Rose Zyndorf was a Jewish teenager living in Dombrov, Poland, in dangerous times. She was 16 in 1939, as World War II was beginning.

Her entire family was soon forced into concentration camps by the Nazis. Of her parents and their five daughters, only she and younger sister Jenny survived, said son Michael Zyndorf, of Egg Harbor Township.

The talented seamstress and former Egg Harbor Township chicken farmer died last month at 89, just four weeks after her eldest son, Theodore Zyndorf, of Egg Harbor Township, died of multiple myeloma at 62. She had lived with Alzheimer’s disease for about 10 years.

Rose met her husband, Icek Zyndorf, after being liberated by the Russians from Theresienstadt in Terezin, Czechoslovakia, in May 1945.

“The Russian army opened up the warehouses that the Germans had their supplies stored in and told them to take anything they wanted,” Michael said. Rose chose fabric to make new beautiful new dresses for Jenny and a cousin who also survived the camp, as well as for herself and friends. They were finally able to get out of the uniforms that marked them as prisoners.

Icek Zyndorf was a survivor of Dachau in Germany, whose first wife and two daughters were killed in the camps, Michael said. Theodore was born in a displaced-persons camp in Germany in 1950, and Michael in 1954 after the family emigrated to rural Atlantic County to become chicken farmers on English Creek Road in the McKee City section of the township.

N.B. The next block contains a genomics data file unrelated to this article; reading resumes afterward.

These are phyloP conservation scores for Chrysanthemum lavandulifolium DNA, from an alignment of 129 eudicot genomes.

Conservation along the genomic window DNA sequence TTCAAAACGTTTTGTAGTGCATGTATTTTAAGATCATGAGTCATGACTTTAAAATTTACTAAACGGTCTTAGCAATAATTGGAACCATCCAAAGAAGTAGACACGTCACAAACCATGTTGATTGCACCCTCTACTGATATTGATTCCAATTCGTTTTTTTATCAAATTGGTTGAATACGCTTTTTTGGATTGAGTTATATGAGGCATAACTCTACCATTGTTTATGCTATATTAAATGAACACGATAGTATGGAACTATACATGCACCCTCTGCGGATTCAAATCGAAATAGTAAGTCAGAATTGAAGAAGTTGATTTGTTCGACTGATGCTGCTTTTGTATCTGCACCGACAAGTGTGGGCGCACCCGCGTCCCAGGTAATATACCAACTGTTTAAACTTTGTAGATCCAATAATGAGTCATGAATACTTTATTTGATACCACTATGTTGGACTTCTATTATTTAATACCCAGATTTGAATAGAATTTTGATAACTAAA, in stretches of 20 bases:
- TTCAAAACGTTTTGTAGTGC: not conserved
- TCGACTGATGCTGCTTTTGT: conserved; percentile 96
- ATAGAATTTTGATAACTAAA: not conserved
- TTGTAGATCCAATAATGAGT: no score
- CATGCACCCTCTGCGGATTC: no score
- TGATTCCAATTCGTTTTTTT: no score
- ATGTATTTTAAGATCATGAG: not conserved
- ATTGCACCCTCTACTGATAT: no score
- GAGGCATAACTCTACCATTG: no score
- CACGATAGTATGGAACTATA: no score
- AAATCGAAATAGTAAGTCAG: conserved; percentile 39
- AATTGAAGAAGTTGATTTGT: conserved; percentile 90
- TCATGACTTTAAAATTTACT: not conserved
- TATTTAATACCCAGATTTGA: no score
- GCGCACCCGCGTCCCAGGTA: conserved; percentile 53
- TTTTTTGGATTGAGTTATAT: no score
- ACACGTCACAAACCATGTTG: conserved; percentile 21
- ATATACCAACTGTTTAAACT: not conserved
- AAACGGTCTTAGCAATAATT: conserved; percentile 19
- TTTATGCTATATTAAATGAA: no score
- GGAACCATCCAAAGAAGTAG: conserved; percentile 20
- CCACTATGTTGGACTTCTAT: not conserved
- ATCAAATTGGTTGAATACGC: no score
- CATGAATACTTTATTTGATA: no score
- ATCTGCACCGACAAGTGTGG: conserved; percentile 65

“All the newcomers used to have a farm,” said Rose’s longtime friend Hanna Ehrlich, 88, of Margate, a survivor of Auschwitz in Poland. Ehrlich was a chicken farmer in Mays Landing for a decade, then went into the furniture business.

“In fact, the synagogue that our husbands built was called the Jewish Farmers Congregation,” Ehrlich said. “The Zyndorfs lived just across the street. They took good care of it.”

Ehrlich said Rose was a friendly woman as well as a great cook and hostess.

The Zyndorfs retired from farming in the 1970s, Michael said. Rose worked for a while in a local clothing factory and did alterations for friends. She then helped Theodore raise his daughter — her only grandchild, Barbara Samm Frank, M.D., of Boston — after his divorce.

Ehrlich said it is sad to see so many survivors succumb to age, but she considers herself, and Rose, fortunate.

“After such a Holocaust, we lived to our 80s. We are so lucky,” she said.

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